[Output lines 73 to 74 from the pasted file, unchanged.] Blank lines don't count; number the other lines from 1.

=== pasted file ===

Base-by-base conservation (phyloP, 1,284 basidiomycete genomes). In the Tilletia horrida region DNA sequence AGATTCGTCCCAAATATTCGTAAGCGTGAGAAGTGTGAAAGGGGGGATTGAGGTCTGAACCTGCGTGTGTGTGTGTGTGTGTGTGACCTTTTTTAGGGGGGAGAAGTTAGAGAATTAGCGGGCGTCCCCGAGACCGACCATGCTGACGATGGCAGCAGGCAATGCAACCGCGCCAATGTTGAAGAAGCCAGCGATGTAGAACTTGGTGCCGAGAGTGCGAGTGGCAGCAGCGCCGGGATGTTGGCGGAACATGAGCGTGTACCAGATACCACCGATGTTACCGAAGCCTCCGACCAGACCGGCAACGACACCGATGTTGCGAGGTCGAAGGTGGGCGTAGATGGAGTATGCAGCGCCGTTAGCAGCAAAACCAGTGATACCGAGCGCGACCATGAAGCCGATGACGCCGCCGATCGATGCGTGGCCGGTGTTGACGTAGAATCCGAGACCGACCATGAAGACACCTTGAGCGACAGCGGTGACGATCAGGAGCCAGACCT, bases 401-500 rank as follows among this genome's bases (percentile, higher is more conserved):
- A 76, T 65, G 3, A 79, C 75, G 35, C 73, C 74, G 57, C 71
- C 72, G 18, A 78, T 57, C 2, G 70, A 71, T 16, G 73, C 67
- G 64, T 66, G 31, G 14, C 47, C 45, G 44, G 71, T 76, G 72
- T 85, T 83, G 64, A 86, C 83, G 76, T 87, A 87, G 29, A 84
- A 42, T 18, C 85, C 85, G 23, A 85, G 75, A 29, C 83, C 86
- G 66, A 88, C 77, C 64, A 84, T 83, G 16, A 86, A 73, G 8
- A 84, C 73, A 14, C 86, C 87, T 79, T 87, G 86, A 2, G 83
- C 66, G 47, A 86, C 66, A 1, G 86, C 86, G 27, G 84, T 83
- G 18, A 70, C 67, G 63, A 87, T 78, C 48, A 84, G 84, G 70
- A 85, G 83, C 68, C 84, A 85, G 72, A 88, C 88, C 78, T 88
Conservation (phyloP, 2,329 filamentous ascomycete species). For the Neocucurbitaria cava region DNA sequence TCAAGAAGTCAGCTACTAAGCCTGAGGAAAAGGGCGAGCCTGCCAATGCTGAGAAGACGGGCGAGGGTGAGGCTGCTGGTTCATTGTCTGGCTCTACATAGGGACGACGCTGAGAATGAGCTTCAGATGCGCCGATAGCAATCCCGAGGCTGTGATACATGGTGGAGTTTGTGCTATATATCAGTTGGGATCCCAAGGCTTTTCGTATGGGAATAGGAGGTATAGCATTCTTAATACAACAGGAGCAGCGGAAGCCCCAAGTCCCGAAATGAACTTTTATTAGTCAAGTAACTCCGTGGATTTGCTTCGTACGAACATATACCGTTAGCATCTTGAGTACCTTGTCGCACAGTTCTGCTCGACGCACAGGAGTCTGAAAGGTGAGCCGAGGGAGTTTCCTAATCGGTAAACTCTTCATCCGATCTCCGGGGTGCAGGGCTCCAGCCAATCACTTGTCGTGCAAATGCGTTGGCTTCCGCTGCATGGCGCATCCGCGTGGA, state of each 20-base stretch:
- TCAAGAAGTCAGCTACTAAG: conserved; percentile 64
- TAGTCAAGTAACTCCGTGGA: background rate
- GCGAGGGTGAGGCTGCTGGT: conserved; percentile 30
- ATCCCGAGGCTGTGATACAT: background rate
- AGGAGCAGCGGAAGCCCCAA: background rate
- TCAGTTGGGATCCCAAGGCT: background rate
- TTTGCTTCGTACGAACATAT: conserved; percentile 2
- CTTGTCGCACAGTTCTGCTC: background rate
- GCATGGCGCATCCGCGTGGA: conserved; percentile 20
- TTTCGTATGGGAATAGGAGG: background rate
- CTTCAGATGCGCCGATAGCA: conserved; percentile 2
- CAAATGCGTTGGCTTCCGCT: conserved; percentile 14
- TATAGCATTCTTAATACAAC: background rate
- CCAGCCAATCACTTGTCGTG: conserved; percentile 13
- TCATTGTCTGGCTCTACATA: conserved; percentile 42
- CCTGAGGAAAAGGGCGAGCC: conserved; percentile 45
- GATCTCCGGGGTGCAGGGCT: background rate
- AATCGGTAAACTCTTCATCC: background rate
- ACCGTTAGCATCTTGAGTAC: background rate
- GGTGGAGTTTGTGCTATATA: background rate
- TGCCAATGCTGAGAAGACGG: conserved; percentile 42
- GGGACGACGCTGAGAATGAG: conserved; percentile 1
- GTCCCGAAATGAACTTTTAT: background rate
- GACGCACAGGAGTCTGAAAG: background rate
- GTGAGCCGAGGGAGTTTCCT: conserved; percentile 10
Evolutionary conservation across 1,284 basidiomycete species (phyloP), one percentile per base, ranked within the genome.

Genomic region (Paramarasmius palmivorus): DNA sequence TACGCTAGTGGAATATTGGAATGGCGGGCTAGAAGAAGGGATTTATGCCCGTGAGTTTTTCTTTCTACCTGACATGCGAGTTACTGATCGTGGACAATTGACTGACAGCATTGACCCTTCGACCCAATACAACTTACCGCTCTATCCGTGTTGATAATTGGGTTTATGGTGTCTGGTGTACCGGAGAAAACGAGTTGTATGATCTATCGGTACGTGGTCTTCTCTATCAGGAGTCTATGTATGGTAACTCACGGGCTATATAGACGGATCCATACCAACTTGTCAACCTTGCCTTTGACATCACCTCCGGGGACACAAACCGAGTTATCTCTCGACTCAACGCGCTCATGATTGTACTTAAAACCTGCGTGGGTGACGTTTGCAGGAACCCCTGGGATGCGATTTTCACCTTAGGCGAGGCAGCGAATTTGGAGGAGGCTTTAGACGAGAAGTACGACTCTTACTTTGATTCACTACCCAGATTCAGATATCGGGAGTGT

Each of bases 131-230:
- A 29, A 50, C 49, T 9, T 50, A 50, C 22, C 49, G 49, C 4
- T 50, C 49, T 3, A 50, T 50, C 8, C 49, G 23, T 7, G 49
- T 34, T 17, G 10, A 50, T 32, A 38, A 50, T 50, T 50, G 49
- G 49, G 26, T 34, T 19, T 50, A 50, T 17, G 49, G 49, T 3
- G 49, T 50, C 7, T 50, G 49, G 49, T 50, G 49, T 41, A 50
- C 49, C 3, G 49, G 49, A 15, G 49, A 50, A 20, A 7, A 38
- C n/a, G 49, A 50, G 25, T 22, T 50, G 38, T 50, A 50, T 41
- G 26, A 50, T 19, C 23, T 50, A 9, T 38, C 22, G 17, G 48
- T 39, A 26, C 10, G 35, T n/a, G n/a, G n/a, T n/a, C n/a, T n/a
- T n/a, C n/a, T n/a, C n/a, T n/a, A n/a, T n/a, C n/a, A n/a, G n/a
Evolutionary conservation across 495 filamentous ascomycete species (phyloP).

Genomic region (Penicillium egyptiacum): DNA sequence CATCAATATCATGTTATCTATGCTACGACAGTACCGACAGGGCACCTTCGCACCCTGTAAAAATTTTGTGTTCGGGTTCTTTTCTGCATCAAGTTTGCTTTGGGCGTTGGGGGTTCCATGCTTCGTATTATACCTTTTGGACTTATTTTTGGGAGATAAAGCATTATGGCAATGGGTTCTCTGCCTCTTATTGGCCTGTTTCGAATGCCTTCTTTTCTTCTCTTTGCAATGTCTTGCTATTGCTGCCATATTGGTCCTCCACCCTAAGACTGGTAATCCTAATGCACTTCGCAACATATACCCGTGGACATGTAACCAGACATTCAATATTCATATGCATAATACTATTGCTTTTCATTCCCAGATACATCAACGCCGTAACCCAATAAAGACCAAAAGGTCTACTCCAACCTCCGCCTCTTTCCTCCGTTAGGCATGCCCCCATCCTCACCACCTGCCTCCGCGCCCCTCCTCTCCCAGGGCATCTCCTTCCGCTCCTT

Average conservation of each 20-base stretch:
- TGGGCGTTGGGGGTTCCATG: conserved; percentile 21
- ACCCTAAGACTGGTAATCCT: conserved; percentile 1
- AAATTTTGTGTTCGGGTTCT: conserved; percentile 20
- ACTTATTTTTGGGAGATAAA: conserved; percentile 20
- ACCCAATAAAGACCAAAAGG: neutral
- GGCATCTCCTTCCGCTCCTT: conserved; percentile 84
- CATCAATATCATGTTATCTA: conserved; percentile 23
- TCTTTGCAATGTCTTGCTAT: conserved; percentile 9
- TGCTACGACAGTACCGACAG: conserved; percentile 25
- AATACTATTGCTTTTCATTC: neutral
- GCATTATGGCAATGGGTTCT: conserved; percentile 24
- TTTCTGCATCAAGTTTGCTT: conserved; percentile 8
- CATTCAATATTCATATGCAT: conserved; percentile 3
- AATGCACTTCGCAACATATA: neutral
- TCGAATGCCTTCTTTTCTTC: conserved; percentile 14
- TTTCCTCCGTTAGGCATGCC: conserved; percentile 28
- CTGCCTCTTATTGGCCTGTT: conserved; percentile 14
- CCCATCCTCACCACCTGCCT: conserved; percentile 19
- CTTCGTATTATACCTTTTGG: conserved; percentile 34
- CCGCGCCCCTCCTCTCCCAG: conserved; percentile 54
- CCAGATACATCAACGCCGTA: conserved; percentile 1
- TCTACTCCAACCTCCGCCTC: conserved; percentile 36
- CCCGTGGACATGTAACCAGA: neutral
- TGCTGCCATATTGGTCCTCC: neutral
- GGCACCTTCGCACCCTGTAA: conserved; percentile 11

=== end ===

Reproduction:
- CCGCGCCCCTCCTCTCCCAG: conserved; percentile 54
- CCAGATACATCAACGCCGTA: conserved; percentile 1